Loves Her Gun

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“A cautionary tale. And you’re cautioned not to watch this movie.”

lovehergunPerhaps surprisingly, given the nature of this page, I’m not inherently averse to the idea of gun control. I lived in Britain until I was in my thirties, which seems to work fairly well without the whole “right to bear arms” thing. It probably made sense in 1776, but certainly wouldn’t be high on my to-do list if I was writing the constitution now. However, I now live in a country with 300 million guns or so, and I’m pragmatic enough to accept that the genie is out of the bottle here: any attempt to impose it at this point, would only impact law-abiding citizen and weaken their ability to defend themselves against criminals who would still have their weapons. Gun control works – but only if you already have it. Anyway, I mention all this to establish that I’m not averse to a movie which makes a well-reasoned argument against guns. Unfortunately, this is about as far from well-reasoned as imaginable. The facile scaremongering here leaves this mild-mannered Brit, who has touched a gun once in his life, with a strong wish for the makers of this, some day, to find themselves in need of some well-armed help.

Walking back to her Brooklyn apartment, Allie (Dunn) is the victim of a swift but brutal mugging. It’s the last straw for her, and she bails out of the city the next day, hitching a ride to Texas with a touring rock band and its “charismatic” leader, Clark (Barrero). She stays in his house, and gets a job working alongside local landscaper Sarah (Bisagni), but it unable to shake the PTSD caused by the attack. Sarah introduces Allie to the joy of firearms, eventually leading to her purchasing her own weapon for personal defense. However, the presence of the gun turns Allie into a raging Charles Bronson, as we see when she charges into a local domestic dispute, all a-firearmy. From here, it’s painfully if illogically obvious where this is going to end up. Oh, look: Allie getting her hands on a gun turns out to be A Bad Idea, in an incident a third-grade English teacher would mark down as poorly considered. This is my unsurprised face.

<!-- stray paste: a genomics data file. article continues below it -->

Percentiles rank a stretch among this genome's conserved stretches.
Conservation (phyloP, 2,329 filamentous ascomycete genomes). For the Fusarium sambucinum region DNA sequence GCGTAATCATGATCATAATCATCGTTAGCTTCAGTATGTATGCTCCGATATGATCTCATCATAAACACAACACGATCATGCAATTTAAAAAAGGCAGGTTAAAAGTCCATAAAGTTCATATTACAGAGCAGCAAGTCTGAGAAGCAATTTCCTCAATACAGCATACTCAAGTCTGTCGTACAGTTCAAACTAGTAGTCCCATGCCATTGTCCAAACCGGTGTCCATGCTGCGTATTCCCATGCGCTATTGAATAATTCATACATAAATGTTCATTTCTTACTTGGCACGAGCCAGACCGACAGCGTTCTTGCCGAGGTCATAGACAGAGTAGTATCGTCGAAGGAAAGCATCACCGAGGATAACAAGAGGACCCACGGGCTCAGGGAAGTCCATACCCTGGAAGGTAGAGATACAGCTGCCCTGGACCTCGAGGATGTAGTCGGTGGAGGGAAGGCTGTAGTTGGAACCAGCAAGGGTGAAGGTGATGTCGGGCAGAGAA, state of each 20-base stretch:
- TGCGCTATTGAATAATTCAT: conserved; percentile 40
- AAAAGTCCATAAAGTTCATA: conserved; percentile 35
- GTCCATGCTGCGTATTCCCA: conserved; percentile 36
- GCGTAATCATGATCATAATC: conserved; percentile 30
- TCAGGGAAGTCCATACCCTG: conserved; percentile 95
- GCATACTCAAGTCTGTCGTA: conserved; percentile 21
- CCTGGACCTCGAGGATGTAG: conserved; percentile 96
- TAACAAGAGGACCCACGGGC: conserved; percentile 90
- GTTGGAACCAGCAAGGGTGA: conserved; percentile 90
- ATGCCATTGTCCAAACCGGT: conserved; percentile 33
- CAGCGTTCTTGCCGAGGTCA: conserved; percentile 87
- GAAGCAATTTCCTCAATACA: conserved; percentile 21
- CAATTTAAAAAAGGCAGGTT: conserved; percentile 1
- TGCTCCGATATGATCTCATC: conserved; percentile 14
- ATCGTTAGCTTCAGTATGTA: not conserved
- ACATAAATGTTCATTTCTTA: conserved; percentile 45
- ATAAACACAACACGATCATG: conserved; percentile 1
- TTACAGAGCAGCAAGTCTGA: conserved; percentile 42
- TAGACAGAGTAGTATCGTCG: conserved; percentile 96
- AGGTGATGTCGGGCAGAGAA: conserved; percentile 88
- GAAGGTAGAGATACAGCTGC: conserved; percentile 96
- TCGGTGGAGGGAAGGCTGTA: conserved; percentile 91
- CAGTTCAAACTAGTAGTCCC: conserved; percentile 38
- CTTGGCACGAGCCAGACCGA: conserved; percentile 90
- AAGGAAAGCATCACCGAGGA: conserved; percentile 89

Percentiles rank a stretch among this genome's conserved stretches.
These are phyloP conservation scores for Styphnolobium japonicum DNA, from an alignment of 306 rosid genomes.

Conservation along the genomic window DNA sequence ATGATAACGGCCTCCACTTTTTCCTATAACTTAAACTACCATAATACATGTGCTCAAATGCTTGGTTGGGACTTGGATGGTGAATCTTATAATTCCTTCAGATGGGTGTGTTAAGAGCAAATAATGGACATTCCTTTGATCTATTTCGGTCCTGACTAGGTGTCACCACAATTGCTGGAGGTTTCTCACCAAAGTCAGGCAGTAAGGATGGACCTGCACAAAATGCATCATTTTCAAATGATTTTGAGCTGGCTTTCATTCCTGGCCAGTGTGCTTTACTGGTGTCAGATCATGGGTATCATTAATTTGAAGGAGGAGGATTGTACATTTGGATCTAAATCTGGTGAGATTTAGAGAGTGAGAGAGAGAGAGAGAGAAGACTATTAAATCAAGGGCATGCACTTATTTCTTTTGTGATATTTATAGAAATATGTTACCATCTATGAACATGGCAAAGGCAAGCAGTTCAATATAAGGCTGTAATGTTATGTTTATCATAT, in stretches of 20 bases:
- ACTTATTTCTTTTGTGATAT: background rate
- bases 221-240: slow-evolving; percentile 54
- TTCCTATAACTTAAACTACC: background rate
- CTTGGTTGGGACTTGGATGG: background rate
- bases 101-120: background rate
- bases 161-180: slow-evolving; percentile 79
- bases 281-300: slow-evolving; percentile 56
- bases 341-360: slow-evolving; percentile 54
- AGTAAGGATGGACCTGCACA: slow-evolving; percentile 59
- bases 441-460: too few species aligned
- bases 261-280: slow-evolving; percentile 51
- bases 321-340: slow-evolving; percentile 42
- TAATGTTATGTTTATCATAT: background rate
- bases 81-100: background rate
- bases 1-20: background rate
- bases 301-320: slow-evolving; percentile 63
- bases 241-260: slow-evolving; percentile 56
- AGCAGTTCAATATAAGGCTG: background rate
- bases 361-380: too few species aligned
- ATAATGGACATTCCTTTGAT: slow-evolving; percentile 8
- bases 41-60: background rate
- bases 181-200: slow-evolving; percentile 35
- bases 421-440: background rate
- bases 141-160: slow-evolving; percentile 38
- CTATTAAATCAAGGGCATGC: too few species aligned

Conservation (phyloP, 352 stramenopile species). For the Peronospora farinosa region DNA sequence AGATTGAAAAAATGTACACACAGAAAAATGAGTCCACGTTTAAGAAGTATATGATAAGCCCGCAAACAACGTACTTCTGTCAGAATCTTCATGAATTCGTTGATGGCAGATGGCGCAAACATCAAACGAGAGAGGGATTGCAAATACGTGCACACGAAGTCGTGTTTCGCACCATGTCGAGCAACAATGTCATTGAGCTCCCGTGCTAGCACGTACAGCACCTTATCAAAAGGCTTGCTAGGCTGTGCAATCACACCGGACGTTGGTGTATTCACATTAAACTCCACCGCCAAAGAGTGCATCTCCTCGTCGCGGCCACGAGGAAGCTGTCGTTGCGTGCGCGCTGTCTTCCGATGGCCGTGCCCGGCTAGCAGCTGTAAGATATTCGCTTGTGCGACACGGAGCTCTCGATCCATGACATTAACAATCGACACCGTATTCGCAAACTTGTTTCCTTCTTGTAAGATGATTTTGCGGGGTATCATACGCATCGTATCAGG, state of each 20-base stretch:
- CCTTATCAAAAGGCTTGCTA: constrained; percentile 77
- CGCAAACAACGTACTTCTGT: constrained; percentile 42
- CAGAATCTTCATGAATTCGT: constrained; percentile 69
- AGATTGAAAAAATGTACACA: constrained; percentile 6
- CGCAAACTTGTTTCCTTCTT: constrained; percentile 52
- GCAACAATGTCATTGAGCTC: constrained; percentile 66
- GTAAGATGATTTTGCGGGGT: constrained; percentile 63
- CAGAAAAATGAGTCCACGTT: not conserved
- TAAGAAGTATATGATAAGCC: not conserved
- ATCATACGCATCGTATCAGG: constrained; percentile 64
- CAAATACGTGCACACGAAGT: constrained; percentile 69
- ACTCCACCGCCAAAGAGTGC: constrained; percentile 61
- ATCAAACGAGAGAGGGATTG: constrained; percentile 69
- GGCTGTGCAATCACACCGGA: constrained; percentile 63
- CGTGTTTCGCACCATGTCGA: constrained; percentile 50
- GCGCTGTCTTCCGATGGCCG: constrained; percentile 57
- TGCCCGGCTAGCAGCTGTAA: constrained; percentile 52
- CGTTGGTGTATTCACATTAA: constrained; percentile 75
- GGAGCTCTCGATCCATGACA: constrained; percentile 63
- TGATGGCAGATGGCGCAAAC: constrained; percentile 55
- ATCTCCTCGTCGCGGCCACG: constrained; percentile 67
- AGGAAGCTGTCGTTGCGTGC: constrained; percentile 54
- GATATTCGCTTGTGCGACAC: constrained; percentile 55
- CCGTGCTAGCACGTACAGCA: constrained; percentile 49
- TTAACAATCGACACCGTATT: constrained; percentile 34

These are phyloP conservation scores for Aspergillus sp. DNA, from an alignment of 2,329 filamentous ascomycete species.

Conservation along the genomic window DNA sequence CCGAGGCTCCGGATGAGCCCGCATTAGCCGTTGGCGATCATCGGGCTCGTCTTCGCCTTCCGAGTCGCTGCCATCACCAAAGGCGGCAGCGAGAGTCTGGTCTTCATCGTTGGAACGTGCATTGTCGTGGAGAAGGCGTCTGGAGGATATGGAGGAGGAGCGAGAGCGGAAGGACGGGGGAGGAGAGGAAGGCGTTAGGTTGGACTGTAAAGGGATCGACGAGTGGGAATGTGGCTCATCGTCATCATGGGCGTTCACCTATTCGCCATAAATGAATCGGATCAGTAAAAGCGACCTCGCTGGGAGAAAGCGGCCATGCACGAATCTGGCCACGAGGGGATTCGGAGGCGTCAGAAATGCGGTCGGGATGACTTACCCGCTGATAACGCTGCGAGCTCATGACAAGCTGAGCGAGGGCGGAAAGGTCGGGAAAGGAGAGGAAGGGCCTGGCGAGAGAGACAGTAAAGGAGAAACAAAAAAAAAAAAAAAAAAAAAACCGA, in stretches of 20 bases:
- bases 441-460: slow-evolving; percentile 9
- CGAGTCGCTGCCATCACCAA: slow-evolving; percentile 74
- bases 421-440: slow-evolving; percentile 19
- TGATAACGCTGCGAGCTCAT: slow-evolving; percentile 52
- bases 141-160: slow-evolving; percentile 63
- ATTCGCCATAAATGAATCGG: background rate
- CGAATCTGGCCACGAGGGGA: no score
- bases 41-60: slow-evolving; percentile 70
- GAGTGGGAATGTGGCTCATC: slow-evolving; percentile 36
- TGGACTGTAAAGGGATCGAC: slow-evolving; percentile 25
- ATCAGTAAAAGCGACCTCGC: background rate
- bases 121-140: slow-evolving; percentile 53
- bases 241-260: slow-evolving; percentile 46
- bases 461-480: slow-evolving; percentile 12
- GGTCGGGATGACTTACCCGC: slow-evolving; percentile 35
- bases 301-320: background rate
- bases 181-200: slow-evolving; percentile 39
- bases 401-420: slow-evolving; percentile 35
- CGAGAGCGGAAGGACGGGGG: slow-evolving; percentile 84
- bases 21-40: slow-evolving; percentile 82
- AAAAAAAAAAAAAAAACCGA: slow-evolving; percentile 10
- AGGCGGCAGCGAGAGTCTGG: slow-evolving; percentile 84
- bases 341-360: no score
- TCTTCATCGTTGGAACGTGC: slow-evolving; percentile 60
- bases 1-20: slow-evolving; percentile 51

The end credits proudly proclaim that the dialogue was largely improvised, which might be okay, if it didn’t seem they also made the story up as they went along too. There are a number of interesting ways this could have gone. Unfortunately, the film chooses none of them, preferring to drive a path through Austin’s hipster scene, populated by “wacky” people, apparently expelled from Portland for being too smug and self-centred. Marslett seems more interested in them than his lead and her story – Dunn is actually not bad in the role, her character at least not leaving me with violent urges. So, we get lengthy, pointless scenes of a tubing trip down the river, or a party where people write their hopes and dreams on pieces of paper, stuff them into a Yoda piñata and sets fire to it. Very deep. Perhaps worst of all, Clark’s band, The Karate Kids, perform behind mannequins posed into the crane-kick move from the film. Was that idea improvised as well? Because I can’t think of any other explanation for it being such complete shit. Hang on: turns out it’s the director’s band. Explains a lot

So much of the running-time here is completely wasted on these self-indulgent excuses for film-making, of interest only to Marslett and his cronies in Austin’s scene. The net result, is that Allie’s transformation from scaredy-cat into vengeful vigilante is so fast as to be utterly implausible. They needed to establish the more problematic side of her personality earlier, rather than making it seem as if purchasing a gun immediately causes psychosis since that’s what guns do. There’s a brief spell, where Allie is taken shooting by Sarah, that does catch fire, capturing something of the awe-inspiring power firing a gun can create, but it’s soon forgotten – because we have to go to the Yoda party! Even to a neutral in the debate like myself, this is a facile and simplistic approach to a subject which deserves a far more complex exploration, from people who aren’t fascinated by an aimless, slacker lifestyle that’s entirely uninteresting or noteworthy.

Dir: Geoff Marslett
Star: Trieste Kelly Dunn, Francisco Barreiro, Melissa Hideko Bisagni, Ashley Rae Spillers

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